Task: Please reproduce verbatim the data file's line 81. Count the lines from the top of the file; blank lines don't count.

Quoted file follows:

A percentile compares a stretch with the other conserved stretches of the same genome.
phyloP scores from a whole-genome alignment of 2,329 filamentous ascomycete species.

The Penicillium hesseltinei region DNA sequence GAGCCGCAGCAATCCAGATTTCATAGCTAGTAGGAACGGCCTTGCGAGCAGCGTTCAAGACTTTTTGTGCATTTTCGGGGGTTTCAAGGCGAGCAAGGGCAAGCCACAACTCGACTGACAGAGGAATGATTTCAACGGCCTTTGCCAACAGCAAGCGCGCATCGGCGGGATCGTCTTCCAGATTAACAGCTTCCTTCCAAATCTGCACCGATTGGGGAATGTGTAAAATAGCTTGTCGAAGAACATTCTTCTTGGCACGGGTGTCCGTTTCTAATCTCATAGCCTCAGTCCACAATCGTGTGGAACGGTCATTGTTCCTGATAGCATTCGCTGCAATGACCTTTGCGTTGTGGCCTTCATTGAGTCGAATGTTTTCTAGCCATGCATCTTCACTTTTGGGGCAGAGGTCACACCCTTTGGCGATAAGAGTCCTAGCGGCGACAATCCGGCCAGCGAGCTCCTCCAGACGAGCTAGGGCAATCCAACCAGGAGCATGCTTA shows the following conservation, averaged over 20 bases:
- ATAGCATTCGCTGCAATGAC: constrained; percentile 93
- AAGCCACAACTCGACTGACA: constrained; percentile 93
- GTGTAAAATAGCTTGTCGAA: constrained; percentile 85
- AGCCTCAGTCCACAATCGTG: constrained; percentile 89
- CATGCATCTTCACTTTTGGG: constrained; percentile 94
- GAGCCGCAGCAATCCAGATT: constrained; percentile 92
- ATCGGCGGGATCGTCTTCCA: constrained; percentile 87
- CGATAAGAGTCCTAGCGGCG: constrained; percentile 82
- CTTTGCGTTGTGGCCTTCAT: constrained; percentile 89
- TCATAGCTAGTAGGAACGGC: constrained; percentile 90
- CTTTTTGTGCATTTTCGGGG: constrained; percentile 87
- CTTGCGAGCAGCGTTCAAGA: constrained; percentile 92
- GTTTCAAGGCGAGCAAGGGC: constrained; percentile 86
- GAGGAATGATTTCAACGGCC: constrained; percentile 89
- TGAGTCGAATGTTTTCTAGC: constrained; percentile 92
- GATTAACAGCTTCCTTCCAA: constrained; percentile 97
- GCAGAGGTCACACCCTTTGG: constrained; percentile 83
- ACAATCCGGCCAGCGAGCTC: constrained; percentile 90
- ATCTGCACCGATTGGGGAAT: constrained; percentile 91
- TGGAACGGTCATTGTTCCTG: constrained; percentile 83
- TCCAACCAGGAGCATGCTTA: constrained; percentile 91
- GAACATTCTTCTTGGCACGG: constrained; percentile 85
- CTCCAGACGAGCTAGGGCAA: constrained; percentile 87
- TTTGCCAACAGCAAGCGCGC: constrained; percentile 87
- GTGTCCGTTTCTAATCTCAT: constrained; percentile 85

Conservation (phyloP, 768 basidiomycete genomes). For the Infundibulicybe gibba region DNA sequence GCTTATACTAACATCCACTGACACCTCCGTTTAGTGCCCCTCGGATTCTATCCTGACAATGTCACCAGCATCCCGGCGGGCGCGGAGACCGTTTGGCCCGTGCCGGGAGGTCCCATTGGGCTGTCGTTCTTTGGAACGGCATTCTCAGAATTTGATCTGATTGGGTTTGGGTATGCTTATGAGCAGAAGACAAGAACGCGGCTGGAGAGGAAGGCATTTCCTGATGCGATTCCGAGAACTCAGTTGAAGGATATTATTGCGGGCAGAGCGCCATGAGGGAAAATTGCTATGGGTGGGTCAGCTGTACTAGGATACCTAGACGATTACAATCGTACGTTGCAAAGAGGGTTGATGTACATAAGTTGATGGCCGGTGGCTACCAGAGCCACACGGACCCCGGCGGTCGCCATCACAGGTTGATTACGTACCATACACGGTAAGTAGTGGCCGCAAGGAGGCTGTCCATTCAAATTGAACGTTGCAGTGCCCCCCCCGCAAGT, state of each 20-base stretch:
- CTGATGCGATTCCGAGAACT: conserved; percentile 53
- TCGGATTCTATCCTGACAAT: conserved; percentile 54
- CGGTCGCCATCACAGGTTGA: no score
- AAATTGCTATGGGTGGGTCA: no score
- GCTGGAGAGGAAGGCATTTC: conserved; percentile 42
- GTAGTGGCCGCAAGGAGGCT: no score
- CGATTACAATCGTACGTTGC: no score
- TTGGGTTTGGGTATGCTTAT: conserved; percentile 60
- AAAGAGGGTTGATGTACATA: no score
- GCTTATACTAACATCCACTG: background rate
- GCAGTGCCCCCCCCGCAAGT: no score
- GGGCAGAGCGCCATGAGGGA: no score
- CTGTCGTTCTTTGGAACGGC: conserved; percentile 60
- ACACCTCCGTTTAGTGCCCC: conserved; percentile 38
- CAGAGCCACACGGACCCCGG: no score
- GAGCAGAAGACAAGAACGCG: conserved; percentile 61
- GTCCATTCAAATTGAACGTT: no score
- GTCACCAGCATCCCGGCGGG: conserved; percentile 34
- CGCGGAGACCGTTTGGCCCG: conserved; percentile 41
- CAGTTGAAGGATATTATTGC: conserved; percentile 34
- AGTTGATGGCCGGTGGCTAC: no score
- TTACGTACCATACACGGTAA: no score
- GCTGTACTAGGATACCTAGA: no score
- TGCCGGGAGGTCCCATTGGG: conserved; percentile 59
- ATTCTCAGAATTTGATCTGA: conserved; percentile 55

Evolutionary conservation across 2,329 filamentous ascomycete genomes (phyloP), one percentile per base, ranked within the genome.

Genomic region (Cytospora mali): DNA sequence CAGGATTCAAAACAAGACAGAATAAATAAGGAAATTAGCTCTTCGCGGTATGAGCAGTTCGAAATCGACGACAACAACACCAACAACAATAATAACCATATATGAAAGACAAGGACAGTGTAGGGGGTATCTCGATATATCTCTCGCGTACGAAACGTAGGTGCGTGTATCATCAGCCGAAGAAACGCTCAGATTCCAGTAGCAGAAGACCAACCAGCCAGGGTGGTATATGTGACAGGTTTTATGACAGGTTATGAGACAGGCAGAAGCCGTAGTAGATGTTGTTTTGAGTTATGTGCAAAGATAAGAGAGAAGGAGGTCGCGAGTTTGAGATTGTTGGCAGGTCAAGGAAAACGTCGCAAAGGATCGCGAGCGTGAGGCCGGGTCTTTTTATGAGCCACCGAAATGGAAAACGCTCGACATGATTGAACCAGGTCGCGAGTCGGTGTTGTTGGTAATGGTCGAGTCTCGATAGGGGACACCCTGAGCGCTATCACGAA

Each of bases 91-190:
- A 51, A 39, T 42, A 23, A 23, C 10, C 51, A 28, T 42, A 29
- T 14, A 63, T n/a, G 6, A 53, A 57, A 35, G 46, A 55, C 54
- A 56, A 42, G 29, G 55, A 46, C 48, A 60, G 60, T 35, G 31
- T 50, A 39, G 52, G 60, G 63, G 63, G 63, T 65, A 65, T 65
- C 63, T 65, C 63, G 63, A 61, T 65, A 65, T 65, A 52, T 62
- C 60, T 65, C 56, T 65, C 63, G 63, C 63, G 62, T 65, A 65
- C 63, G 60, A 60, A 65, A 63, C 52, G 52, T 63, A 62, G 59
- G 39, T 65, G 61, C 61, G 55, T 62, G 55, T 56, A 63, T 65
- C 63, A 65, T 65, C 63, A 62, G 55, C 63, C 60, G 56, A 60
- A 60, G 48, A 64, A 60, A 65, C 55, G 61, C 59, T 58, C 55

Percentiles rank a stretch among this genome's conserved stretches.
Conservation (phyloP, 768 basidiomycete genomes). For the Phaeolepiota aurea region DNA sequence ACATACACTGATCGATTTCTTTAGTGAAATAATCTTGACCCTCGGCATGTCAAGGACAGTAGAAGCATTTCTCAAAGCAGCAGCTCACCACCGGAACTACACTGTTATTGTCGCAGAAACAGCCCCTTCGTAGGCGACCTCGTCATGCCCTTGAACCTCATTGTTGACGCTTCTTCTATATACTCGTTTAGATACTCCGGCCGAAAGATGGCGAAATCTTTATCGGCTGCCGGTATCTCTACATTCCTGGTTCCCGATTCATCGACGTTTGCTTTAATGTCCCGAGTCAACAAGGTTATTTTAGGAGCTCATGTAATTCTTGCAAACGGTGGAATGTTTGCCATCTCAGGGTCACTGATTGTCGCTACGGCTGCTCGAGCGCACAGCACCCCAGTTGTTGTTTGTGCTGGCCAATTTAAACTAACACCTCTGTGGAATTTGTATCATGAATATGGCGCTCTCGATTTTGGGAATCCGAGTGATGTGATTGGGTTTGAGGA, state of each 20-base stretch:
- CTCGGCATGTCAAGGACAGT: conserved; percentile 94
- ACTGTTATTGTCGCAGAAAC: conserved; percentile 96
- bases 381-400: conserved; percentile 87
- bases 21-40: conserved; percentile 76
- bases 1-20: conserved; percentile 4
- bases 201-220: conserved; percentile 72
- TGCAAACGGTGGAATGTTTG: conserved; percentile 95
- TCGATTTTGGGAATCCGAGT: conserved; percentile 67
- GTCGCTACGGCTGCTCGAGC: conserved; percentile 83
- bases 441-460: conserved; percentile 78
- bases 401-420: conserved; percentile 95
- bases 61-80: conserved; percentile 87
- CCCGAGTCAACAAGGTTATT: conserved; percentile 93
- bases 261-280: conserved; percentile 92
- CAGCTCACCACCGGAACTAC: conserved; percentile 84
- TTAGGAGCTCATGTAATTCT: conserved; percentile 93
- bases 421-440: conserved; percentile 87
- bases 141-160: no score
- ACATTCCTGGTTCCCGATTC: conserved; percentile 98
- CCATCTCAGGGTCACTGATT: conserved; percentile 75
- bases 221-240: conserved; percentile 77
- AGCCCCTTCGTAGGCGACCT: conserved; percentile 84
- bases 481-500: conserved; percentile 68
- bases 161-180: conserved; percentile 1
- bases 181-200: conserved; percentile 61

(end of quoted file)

- bases 61-80: conserved; percentile 87